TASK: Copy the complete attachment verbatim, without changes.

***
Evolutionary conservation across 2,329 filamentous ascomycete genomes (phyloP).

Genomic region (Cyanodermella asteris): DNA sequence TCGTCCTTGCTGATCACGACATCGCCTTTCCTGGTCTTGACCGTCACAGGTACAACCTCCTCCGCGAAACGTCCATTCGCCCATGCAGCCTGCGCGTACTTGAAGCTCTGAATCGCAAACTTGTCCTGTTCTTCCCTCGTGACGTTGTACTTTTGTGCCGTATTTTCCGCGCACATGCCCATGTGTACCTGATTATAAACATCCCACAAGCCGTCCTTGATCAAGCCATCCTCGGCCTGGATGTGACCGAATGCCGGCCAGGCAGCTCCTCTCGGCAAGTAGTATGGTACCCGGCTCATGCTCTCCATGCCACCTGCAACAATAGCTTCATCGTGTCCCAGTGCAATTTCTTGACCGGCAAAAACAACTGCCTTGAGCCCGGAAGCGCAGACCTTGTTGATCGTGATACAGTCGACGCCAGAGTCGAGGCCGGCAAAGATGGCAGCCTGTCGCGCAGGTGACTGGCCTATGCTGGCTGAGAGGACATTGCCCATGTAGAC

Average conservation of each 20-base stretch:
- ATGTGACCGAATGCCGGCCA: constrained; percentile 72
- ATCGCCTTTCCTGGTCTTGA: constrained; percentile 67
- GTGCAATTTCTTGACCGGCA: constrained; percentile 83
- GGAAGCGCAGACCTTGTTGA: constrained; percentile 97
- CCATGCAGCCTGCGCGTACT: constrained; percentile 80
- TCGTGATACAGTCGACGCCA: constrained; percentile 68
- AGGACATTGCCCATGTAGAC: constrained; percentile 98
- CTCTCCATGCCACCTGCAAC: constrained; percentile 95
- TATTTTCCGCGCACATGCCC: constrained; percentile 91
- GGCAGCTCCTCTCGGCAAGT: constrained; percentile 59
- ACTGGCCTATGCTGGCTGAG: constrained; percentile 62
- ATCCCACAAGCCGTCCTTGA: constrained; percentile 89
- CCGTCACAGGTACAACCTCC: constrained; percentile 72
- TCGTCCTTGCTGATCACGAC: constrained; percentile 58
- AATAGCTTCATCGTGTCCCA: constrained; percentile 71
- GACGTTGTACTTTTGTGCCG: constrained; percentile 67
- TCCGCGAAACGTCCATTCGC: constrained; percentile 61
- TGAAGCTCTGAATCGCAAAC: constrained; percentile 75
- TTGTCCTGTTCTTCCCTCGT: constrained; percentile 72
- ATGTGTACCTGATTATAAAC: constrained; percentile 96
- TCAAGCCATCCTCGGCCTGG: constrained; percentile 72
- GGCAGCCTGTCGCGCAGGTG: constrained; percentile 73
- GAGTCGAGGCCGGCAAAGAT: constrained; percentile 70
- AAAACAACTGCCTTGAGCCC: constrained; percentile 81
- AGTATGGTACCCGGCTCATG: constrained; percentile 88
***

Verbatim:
Evolutionary conservation across 2,329 filamentous ascomycete genomes (phyloP).

Genomic region (Cyanodermella asteris): DNA sequence TCGTCCTTGCTGATCACGACATCGCCTTTCCTGGTCTTGACCGTCACAGGTACAACCTCCTCCGCGAAACGTCCATTCGCCCATGCAGCCTGCGCGTACTTGAAGCTCTGAATCGCAAACTTGTCCTGTTCTTCCCTCGTGACGTTGTACTTTTGTGCCGTATTTTCCGCGCACATGCCCATGTGTACCTGATTATAAACATCCCACAAGCCGTCCTTGATCAAGCCATCCTCGGCCTGGATGTGACCGAATGCCGGCCAGGCAGCTCCTCTCGGCAAGTAGTATGGTACCCGGCTCATGCTCTCCATGCCACCTGCAACAATAGCTTCATCGTGTCCCAGTGCAATTTCTTGACCGGCAAAAACAACTGCCTTGAGCCCGGAAGCGCAGACCTTGTTGATCGTGATACAGTCGACGCCAGAGTCGAGGCCGGCAAAGATGGCAGCCTGTCGCGCAGGTGACTGGCCTATGCTGGCTGAGAGGACATTGCCCATGTAGAC

Average conservation of each 20-base stretch:
- ATGTGACCGAATGCCGGCCA: constrained; percentile 72
- ATCGCCTTTCCTGGTCTTGA: constrained; percentile 67
- GTGCAATTTCTTGACCGGCA: constrained; percentile 83
- GGAAGCGCAGACCTTGTTGA: constrained; percentile 97
- CCATGCAGCCTGCGCGTACT: constrained; percentile 80
- TCGTGATACAGTCGACGCCA: constrained; percentile 68
- AGGACATTGCCCATGTAGAC: constrained; percentile 98
- CTCTCCATGCCACCTGCAAC: constrained; percentile 95
- TATTTTCCGCGCACATGCCC: constrained; percentile 91
- GGCAGCTCCTCTCGGCAAGT: constrained; percentile 59
- ACTGGCCTATGCTGGCTGAG: constrained; percentile 62
- ATCCCACAAGCCGTCCTTGA: constrained; percentile 89
- CCGTCACAGGTACAACCTCC: constrained; percentile 72
- TCGTCCTTGCTGATCACGAC: constrained; percentile 58
- AATAGCTTCATCGTGTCCCA: constrained; percentile 71
- GACGTTGTACTTTTGTGCCG: constrained; percentile 67
- TCCGCGAAACGTCCATTCGC: constrained; percentile 61
- TGAAGCTCTGAATCGCAAAC: constrained; percentile 75
- TTGTCCTGTTCTTCCCTCGT: constrained; percentile 72
- ATGTGTACCTGATTATAAAC: constrained; percentile 96
- TCAAGCCATCCTCGGCCTGG: constrained; percentile 72
- GGCAGCCTGTCGCGCAGGTG: constrained; percentile 73
- GAGTCGAGGCCGGCAAAGAT: constrained; percentile 70
- AAAACAACTGCCTTGAGCCC: constrained; percentile 81
- AGTATGGTACCCGGCTCATG: constrained; percentile 88